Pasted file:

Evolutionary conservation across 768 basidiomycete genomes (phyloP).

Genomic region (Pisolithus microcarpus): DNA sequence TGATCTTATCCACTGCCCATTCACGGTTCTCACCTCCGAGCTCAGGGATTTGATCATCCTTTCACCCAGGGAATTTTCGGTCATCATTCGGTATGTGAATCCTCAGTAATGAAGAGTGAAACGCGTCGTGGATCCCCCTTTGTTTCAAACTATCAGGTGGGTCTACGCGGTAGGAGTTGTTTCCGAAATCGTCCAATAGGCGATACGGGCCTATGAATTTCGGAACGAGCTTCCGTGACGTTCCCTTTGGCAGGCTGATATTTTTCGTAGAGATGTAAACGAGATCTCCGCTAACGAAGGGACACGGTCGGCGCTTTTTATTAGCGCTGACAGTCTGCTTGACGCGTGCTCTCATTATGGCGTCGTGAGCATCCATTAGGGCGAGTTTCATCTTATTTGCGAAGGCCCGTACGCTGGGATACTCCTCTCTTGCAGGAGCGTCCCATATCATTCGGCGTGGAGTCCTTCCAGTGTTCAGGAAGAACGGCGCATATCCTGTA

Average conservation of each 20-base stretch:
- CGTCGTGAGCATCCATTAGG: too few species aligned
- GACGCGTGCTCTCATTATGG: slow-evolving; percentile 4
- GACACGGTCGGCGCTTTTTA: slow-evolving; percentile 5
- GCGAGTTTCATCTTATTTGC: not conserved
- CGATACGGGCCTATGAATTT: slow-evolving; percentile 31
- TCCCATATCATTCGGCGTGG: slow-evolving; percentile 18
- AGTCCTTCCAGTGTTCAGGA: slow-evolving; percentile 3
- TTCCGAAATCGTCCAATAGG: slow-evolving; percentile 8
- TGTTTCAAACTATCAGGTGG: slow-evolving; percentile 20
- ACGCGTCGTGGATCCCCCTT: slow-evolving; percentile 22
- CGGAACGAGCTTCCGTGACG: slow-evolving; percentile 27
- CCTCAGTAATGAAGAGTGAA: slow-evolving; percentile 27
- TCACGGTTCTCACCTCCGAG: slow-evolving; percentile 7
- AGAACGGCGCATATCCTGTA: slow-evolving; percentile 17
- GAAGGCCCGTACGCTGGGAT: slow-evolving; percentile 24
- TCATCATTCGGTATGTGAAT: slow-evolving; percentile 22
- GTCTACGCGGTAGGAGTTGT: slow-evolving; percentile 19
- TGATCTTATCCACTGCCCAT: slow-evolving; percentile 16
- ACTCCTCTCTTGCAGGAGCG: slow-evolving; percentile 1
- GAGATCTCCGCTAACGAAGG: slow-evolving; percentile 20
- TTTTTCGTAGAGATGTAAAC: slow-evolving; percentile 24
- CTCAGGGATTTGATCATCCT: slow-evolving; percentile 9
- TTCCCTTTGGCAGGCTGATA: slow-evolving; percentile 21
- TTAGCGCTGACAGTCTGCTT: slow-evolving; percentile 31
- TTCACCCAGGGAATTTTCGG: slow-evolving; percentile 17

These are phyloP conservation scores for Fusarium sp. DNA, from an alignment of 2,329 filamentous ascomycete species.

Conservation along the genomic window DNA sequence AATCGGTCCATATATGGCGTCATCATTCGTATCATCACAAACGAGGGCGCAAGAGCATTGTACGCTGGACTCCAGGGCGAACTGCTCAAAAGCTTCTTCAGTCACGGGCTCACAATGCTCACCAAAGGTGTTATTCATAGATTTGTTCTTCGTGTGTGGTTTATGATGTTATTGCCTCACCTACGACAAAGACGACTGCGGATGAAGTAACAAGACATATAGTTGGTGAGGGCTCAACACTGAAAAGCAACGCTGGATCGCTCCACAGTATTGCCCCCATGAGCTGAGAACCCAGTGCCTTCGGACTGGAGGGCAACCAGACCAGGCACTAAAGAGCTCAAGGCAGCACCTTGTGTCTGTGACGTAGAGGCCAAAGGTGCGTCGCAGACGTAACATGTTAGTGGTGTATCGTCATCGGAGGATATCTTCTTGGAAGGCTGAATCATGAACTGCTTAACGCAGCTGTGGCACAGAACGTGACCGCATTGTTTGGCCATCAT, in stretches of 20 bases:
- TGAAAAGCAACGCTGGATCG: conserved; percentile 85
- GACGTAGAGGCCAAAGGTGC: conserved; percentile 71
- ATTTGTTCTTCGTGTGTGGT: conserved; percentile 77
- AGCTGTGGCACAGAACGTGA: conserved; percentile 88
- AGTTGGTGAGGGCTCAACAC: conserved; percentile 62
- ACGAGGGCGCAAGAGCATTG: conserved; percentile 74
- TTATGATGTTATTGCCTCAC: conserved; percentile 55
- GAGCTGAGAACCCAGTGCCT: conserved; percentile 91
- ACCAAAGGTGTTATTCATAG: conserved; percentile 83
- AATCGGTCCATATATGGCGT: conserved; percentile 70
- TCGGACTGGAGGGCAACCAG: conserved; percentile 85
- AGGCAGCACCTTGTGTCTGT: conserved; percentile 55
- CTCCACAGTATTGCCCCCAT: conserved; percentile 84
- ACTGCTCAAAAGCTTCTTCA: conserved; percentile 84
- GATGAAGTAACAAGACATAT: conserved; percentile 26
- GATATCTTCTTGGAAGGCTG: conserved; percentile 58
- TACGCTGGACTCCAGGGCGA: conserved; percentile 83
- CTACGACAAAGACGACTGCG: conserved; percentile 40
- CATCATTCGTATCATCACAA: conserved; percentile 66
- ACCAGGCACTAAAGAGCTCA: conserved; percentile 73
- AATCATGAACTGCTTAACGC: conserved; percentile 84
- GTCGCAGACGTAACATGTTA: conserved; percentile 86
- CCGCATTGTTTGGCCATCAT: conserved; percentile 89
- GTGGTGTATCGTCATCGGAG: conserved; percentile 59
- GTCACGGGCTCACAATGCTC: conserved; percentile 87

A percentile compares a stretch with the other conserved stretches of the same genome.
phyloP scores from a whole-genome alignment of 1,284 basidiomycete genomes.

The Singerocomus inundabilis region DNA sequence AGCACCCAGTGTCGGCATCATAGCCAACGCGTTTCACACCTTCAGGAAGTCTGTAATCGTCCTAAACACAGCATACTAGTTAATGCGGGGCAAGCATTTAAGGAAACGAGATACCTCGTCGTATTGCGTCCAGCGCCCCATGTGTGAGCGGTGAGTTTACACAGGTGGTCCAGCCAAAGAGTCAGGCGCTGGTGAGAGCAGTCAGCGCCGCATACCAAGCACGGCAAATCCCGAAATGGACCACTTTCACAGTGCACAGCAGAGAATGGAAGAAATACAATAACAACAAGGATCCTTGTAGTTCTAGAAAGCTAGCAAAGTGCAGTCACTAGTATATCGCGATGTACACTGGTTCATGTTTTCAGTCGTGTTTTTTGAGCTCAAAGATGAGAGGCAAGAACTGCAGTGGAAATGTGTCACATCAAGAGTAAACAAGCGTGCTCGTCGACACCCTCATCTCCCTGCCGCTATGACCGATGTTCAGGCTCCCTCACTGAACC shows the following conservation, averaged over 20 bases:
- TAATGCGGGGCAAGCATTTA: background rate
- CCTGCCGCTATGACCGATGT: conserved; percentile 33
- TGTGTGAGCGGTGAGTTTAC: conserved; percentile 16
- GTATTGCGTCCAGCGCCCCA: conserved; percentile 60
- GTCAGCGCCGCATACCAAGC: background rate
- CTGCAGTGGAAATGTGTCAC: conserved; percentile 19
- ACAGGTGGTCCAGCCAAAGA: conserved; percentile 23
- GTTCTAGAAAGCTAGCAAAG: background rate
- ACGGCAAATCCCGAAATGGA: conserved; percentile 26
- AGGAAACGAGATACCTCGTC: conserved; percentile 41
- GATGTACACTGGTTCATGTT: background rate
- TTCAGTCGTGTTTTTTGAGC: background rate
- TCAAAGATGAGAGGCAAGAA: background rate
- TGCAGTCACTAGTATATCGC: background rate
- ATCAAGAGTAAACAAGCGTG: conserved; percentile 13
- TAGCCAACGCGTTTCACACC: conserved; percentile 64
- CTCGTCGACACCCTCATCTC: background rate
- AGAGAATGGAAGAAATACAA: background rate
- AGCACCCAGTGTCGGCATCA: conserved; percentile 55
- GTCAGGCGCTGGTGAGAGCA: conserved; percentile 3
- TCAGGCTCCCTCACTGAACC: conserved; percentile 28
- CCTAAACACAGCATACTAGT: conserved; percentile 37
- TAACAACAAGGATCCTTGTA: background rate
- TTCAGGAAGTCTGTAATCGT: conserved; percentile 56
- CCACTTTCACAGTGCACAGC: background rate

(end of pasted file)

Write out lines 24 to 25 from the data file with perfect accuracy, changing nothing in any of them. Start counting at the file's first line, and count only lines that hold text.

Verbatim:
- TTTTTCGTAGAGATGTAAAC: slow-evolving; percentile 24
- CTCAGGGATTTGATCATCCT: slow-evolving; percentile 9